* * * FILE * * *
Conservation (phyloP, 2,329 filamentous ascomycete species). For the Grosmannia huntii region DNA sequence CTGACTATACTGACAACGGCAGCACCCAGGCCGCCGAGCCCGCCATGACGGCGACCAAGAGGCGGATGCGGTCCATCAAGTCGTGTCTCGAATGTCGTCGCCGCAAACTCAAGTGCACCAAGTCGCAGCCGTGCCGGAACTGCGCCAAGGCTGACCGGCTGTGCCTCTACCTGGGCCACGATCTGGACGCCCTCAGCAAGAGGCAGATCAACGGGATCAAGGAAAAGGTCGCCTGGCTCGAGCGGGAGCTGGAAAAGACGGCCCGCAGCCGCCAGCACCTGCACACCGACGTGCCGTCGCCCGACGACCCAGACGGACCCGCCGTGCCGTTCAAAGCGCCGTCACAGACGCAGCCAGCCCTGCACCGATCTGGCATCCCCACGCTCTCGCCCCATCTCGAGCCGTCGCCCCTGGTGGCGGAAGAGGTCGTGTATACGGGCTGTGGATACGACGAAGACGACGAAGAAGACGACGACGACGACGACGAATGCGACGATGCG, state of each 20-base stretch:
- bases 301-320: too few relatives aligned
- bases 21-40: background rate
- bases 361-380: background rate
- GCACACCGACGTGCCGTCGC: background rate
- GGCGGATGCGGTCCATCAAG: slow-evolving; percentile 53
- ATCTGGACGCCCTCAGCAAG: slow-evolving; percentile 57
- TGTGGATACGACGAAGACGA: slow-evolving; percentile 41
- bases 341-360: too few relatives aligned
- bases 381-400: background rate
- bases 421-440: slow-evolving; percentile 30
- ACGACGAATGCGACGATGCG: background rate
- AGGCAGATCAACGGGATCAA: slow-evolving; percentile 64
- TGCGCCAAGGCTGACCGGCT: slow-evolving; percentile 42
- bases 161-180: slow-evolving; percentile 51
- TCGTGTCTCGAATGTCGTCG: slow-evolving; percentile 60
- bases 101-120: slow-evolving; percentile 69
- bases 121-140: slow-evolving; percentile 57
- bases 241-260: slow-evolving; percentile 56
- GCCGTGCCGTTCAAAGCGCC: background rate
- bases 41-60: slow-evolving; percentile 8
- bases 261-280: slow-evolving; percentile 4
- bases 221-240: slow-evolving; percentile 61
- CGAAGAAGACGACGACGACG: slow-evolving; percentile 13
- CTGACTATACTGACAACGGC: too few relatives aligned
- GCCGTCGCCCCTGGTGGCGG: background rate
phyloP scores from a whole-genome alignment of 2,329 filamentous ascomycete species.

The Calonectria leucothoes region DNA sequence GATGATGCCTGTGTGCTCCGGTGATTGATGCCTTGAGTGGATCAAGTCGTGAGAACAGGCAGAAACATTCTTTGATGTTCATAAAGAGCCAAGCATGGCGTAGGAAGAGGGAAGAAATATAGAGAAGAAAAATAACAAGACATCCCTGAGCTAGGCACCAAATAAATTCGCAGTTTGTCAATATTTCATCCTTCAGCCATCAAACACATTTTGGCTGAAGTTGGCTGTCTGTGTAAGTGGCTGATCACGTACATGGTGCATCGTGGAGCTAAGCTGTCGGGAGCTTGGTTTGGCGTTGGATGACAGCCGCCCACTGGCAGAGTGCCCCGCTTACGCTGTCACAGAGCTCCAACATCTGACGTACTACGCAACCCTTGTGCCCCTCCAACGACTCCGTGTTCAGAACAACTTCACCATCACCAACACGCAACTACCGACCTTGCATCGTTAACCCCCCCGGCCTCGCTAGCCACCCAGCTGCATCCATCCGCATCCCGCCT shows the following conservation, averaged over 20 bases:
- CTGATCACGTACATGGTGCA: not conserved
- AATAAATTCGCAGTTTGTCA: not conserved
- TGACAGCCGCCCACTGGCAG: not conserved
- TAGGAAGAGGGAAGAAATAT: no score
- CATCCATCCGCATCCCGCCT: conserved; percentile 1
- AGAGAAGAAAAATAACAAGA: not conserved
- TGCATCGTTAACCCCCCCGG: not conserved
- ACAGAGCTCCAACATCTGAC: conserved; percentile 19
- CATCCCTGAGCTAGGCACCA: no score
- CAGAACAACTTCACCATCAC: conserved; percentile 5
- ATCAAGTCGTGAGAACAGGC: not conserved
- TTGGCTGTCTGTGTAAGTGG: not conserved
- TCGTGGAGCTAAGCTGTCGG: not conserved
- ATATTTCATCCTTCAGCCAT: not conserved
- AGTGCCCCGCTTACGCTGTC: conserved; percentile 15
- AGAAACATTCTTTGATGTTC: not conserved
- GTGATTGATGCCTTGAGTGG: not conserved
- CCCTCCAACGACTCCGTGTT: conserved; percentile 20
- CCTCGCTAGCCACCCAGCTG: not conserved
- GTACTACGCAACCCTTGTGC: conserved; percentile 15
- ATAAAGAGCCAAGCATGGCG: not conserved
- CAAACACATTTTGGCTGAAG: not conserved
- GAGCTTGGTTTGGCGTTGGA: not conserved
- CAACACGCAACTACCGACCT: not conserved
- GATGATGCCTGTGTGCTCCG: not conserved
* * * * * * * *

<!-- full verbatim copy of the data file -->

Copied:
Conservation (phyloP, 2,329 filamentous ascomycete species). For the Grosmannia huntii region DNA sequence CTGACTATACTGACAACGGCAGCACCCAGGCCGCCGAGCCCGCCATGACGGCGACCAAGAGGCGGATGCGGTCCATCAAGTCGTGTCTCGAATGTCGTCGCCGCAAACTCAAGTGCACCAAGTCGCAGCCGTGCCGGAACTGCGCCAAGGCTGACCGGCTGTGCCTCTACCTGGGCCACGATCTGGACGCCCTCAGCAAGAGGCAGATCAACGGGATCAAGGAAAAGGTCGCCTGGCTCGAGCGGGAGCTGGAAAAGACGGCCCGCAGCCGCCAGCACCTGCACACCGACGTGCCGTCGCCCGACGACCCAGACGGACCCGCCGTGCCGTTCAAAGCGCCGTCACAGACGCAGCCAGCCCTGCACCGATCTGGCATCCCCACGCTCTCGCCCCATCTCGAGCCGTCGCCCCTGGTGGCGGAAGAGGTCGTGTATACGGGCTGTGGATACGACGAAGACGACGAAGAAGACGACGACGACGACGACGAATGCGACGATGCG, state of each 20-base stretch:
- bases 301-320: too few relatives aligned
- bases 21-40: background rate
- bases 361-380: background rate
- GCACACCGACGTGCCGTCGC: background rate
- GGCGGATGCGGTCCATCAAG: slow-evolving; percentile 53
- ATCTGGACGCCCTCAGCAAG: slow-evolving; percentile 57
- TGTGGATACGACGAAGACGA: slow-evolving; percentile 41
- bases 341-360: too few relatives aligned
- bases 381-400: background rate
- bases 421-440: slow-evolving; percentile 30
- ACGACGAATGCGACGATGCG: background rate
- AGGCAGATCAACGGGATCAA: slow-evolving; percentile 64
- TGCGCCAAGGCTGACCGGCT: slow-evolving; percentile 42
- bases 161-180: slow-evolving; percentile 51
- TCGTGTCTCGAATGTCGTCG: slow-evolving; percentile 60
- bases 101-120: slow-evolving; percentile 69
- bases 121-140: slow-evolving; percentile 57
- bases 241-260: slow-evolving; percentile 56
- GCCGTGCCGTTCAAAGCGCC: background rate
- bases 41-60: slow-evolving; percentile 8
- bases 261-280: slow-evolving; percentile 4
- bases 221-240: slow-evolving; percentile 61
- CGAAGAAGACGACGACGACG: slow-evolving; percentile 13
- CTGACTATACTGACAACGGC: too few relatives aligned
- GCCGTCGCCCCTGGTGGCGG: background rate
phyloP scores from a whole-genome alignment of 2,329 filamentous ascomycete species.

The Calonectria leucothoes region DNA sequence GATGATGCCTGTGTGCTCCGGTGATTGATGCCTTGAGTGGATCAAGTCGTGAGAACAGGCAGAAACATTCTTTGATGTTCATAAAGAGCCAAGCATGGCGTAGGAAGAGGGAAGAAATATAGAGAAGAAAAATAACAAGACATCCCTGAGCTAGGCACCAAATAAATTCGCAGTTTGTCAATATTTCATCCTTCAGCCATCAAACACATTTTGGCTGAAGTTGGCTGTCTGTGTAAGTGGCTGATCACGTACATGGTGCATCGTGGAGCTAAGCTGTCGGGAGCTTGGTTTGGCGTTGGATGACAGCCGCCCACTGGCAGAGTGCCCCGCTTACGCTGTCACAGAGCTCCAACATCTGACGTACTACGCAACCCTTGTGCCCCTCCAACGACTCCGTGTTCAGAACAACTTCACCATCACCAACACGCAACTACCGACCTTGCATCGTTAACCCCCCCGGCCTCGCTAGCCACCCAGCTGCATCCATCCGCATCCCGCCT shows the following conservation, averaged over 20 bases:
- CTGATCACGTACATGGTGCA: not conserved
- AATAAATTCGCAGTTTGTCA: not conserved
- TGACAGCCGCCCACTGGCAG: not conserved
- TAGGAAGAGGGAAGAAATAT: no score
- CATCCATCCGCATCCCGCCT: conserved; percentile 1
- AGAGAAGAAAAATAACAAGA: not conserved
- TGCATCGTTAACCCCCCCGG: not conserved
- ACAGAGCTCCAACATCTGAC: conserved; percentile 19
- CATCCCTGAGCTAGGCACCA: no score
- CAGAACAACTTCACCATCAC: conserved; percentile 5
- ATCAAGTCGTGAGAACAGGC: not conserved
- TTGGCTGTCTGTGTAAGTGG: not conserved
- TCGTGGAGCTAAGCTGTCGG: not conserved
- ATATTTCATCCTTCAGCCAT: not conserved
- AGTGCCCCGCTTACGCTGTC: conserved; percentile 15
- AGAAACATTCTTTGATGTTC: not conserved
- GTGATTGATGCCTTGAGTGG: not conserved
- CCCTCCAACGACTCCGTGTT: conserved; percentile 20
- CCTCGCTAGCCACCCAGCTG: not conserved
- GTACTACGCAACCCTTGTGC: conserved; percentile 15
- ATAAAGAGCCAAGCATGGCG: not conserved
- CAAACACATTTTGGCTGAAG: not conserved
- GAGCTTGGTTTGGCGTTGGA: not conserved
- CAACACGCAACTACCGACCT: not conserved
- GATGATGCCTGTGTGCTCCG: not conserved